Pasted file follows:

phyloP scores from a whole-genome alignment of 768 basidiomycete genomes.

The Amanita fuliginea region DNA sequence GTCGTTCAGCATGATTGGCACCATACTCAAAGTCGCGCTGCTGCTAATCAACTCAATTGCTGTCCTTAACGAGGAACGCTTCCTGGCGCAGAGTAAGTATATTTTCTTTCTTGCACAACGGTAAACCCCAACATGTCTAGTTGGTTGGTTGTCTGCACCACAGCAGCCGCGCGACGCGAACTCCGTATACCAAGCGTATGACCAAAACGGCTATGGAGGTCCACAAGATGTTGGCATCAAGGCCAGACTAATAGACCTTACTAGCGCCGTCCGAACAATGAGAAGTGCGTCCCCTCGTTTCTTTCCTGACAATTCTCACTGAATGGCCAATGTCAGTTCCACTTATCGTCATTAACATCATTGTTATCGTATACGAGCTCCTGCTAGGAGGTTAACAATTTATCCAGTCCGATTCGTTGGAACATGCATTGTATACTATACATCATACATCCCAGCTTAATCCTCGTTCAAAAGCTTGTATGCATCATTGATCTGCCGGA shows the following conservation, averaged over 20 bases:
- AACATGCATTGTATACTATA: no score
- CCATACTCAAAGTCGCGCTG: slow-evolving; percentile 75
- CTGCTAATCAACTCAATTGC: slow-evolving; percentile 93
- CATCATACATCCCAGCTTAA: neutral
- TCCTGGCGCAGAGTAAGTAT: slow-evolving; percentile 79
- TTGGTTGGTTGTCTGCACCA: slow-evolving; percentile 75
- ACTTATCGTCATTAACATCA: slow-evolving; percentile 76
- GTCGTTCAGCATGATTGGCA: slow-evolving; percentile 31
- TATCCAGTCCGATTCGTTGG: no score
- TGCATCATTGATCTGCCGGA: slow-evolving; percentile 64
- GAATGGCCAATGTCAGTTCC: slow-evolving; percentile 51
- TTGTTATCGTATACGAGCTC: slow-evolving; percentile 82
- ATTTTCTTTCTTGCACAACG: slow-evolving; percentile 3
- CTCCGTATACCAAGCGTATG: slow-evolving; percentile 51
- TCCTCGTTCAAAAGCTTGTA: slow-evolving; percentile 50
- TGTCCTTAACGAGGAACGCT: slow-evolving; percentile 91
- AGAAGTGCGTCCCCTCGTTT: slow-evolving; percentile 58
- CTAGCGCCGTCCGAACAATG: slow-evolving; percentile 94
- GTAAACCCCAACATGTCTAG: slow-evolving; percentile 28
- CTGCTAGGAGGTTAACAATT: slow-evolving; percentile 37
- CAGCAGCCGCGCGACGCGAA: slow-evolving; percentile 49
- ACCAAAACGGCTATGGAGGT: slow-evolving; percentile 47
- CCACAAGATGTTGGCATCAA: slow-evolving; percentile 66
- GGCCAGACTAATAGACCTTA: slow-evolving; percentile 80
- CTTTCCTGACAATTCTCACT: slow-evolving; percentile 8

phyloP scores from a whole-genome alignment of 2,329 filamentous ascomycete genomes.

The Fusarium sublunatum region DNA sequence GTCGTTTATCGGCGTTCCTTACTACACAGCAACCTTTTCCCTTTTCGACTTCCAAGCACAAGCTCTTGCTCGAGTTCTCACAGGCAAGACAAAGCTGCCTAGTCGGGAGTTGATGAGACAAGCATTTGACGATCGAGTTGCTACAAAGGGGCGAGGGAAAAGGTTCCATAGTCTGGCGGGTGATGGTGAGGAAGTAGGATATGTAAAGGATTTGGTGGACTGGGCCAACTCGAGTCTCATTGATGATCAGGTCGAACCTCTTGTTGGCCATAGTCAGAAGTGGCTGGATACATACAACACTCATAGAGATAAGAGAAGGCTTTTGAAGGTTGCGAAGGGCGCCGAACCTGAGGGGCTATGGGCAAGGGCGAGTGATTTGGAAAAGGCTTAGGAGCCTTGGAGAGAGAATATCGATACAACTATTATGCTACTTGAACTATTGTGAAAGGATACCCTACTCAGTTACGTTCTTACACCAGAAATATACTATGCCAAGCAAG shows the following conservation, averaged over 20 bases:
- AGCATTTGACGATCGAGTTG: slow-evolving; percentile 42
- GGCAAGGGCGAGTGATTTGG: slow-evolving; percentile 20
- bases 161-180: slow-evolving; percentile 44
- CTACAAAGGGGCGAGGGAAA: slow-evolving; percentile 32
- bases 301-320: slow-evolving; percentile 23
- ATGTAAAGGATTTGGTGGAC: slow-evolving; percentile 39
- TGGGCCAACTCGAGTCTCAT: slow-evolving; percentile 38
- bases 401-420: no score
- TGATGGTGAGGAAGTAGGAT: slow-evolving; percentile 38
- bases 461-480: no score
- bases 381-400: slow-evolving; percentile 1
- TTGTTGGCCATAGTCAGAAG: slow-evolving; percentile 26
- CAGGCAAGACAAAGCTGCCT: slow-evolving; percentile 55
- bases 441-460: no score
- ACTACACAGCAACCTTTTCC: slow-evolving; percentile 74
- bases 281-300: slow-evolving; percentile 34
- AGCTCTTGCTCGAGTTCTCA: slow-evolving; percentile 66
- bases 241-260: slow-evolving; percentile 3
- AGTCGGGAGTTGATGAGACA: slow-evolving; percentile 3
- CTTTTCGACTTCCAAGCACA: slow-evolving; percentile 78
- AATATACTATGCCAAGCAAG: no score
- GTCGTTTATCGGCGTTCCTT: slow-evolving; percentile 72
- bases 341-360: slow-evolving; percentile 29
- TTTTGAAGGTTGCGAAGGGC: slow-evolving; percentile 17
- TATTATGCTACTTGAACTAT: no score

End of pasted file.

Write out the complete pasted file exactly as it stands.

phyloP scores from a whole-genome alignment of 768 basidiomycete genomes.

The Amanita fuliginea region DNA sequence GTCGTTCAGCATGATTGGCACCATACTCAAAGTCGCGCTGCTGCTAATCAACTCAATTGCTGTCCTTAACGAGGAACGCTTCCTGGCGCAGAGTAAGTATATTTTCTTTCTTGCACAACGGTAAACCCCAACATGTCTAGTTGGTTGGTTGTCTGCACCACAGCAGCCGCGCGACGCGAACTCCGTATACCAAGCGTATGACCAAAACGGCTATGGAGGTCCACAAGATGTTGGCATCAAGGCCAGACTAATAGACCTTACTAGCGCCGTCCGAACAATGAGAAGTGCGTCCCCTCGTTTCTTTCCTGACAATTCTCACTGAATGGCCAATGTCAGTTCCACTTATCGTCATTAACATCATTGTTATCGTATACGAGCTCCTGCTAGGAGGTTAACAATTTATCCAGTCCGATTCGTTGGAACATGCATTGTATACTATACATCATACATCCCAGCTTAATCCTCGTTCAAAAGCTTGTATGCATCATTGATCTGCCGGA shows the following conservation, averaged over 20 bases:
- AACATGCATTGTATACTATA: no score
- CCATACTCAAAGTCGCGCTG: slow-evolving; percentile 75
- CTGCTAATCAACTCAATTGC: slow-evolving; percentile 93
- CATCATACATCCCAGCTTAA: neutral
- TCCTGGCGCAGAGTAAGTAT: slow-evolving; percentile 79
- TTGGTTGGTTGTCTGCACCA: slow-evolving; percentile 75
- ACTTATCGTCATTAACATCA: slow-evolving; percentile 76
- GTCGTTCAGCATGATTGGCA: slow-evolving; percentile 31
- TATCCAGTCCGATTCGTTGG: no score
- TGCATCATTGATCTGCCGGA: slow-evolving; percentile 64
- GAATGGCCAATGTCAGTTCC: slow-evolving; percentile 51
- TTGTTATCGTATACGAGCTC: slow-evolving; percentile 82
- ATTTTCTTTCTTGCACAACG: slow-evolving; percentile 3
- CTCCGTATACCAAGCGTATG: slow-evolving; percentile 51
- TCCTCGTTCAAAAGCTTGTA: slow-evolving; percentile 50
- TGTCCTTAACGAGGAACGCT: slow-evolving; percentile 91
- AGAAGTGCGTCCCCTCGTTT: slow-evolving; percentile 58
- CTAGCGCCGTCCGAACAATG: slow-evolving; percentile 94
- GTAAACCCCAACATGTCTAG: slow-evolving; percentile 28
- CTGCTAGGAGGTTAACAATT: slow-evolving; percentile 37
- CAGCAGCCGCGCGACGCGAA: slow-evolving; percentile 49
- ACCAAAACGGCTATGGAGGT: slow-evolving; percentile 47
- CCACAAGATGTTGGCATCAA: slow-evolving; percentile 66
- GGCCAGACTAATAGACCTTA: slow-evolving; percentile 80
- CTTTCCTGACAATTCTCACT: slow-evolving; percentile 8

phyloP scores from a whole-genome alignment of 2,329 filamentous ascomycete genomes.

The Fusarium sublunatum region DNA sequence GTCGTTTATCGGCGTTCCTTACTACACAGCAACCTTTTCCCTTTTCGACTTCCAAGCACAAGCTCTTGCTCGAGTTCTCACAGGCAAGACAAAGCTGCCTAGTCGGGAGTTGATGAGACAAGCATTTGACGATCGAGTTGCTACAAAGGGGCGAGGGAAAAGGTTCCATAGTCTGGCGGGTGATGGTGAGGAAGTAGGATATGTAAAGGATTTGGTGGACTGGGCCAACTCGAGTCTCATTGATGATCAGGTCGAACCTCTTGTTGGCCATAGTCAGAAGTGGCTGGATACATACAACACTCATAGAGATAAGAGAAGGCTTTTGAAGGTTGCGAAGGGCGCCGAACCTGAGGGGCTATGGGCAAGGGCGAGTGATTTGGAAAAGGCTTAGGAGCCTTGGAGAGAGAATATCGATACAACTATTATGCTACTTGAACTATTGTGAAAGGATACCCTACTCAGTTACGTTCTTACACCAGAAATATACTATGCCAAGCAAG shows the following conservation, averaged over 20 bases:
- AGCATTTGACGATCGAGTTG: slow-evolving; percentile 42
- GGCAAGGGCGAGTGATTTGG: slow-evolving; percentile 20
- bases 161-180: slow-evolving; percentile 44
- CTACAAAGGGGCGAGGGAAA: slow-evolving; percentile 32
- bases 301-320: slow-evolving; percentile 23
- ATGTAAAGGATTTGGTGGAC: slow-evolving; percentile 39
- TGGGCCAACTCGAGTCTCAT: slow-evolving; percentile 38
- bases 401-420: no score
- TGATGGTGAGGAAGTAGGAT: slow-evolving; percentile 38
- bases 461-480: no score
- bases 381-400: slow-evolving; percentile 1
- TTGTTGGCCATAGTCAGAAG: slow-evolving; percentile 26
- CAGGCAAGACAAAGCTGCCT: slow-evolving; percentile 55
- bases 441-460: no score
- ACTACACAGCAACCTTTTCC: slow-evolving; percentile 74
- bases 281-300: slow-evolving; percentile 34
- AGCTCTTGCTCGAGTTCTCA: slow-evolving; percentile 66
- bases 241-260: slow-evolving; percentile 3
- AGTCGGGAGTTGATGAGACA: slow-evolving; percentile 3
- CTTTTCGACTTCCAAGCACA: slow-evolving; percentile 78
- AATATACTATGCCAAGCAAG: no score
- GTCGTTTATCGGCGTTCCTT: slow-evolving; percentile 72
- bases 341-360: slow-evolving; percentile 29
- TTTTGAAGGTTGCGAAGGGC: slow-evolving; percentile 17
- TATTATGCTACTTGAACTAT: no score